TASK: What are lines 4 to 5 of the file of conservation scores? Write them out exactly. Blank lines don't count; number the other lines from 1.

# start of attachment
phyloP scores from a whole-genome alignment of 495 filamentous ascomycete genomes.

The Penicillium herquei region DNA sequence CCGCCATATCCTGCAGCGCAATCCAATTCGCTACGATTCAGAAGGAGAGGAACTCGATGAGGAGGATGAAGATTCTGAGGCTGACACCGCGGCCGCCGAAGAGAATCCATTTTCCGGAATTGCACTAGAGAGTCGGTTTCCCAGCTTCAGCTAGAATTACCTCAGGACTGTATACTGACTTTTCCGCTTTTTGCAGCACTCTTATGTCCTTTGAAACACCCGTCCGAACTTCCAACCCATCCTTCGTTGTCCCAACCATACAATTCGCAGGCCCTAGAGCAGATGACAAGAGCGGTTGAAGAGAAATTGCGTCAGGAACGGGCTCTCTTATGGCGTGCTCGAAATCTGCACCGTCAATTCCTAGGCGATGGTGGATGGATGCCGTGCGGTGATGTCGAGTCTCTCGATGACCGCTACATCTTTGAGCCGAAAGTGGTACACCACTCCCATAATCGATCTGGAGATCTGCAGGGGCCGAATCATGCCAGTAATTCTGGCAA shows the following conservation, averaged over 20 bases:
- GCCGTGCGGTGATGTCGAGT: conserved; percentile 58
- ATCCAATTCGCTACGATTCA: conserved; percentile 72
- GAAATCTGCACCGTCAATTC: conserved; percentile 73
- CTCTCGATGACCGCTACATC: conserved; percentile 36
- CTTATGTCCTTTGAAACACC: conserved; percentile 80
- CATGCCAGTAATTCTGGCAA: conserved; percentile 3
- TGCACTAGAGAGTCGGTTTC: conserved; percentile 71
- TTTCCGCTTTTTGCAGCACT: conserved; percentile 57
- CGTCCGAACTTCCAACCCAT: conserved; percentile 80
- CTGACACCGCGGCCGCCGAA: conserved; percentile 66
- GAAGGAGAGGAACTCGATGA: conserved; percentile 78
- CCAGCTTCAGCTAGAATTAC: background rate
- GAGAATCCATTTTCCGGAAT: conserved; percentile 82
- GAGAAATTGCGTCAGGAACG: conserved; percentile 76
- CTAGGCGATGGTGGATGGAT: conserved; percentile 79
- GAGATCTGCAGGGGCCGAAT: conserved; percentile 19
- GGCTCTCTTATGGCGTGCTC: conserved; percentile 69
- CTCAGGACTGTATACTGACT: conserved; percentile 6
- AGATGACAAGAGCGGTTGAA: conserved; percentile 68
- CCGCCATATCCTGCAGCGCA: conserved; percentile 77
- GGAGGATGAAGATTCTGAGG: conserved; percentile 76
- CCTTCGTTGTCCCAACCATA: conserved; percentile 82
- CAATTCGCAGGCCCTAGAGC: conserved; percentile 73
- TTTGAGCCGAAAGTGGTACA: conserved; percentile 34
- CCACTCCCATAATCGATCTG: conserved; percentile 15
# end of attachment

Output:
- ATCCAATTCGCTACGATTCA: conserved; percentile 72
- GAAATCTGCACCGTCAATTC: conserved; percentile 73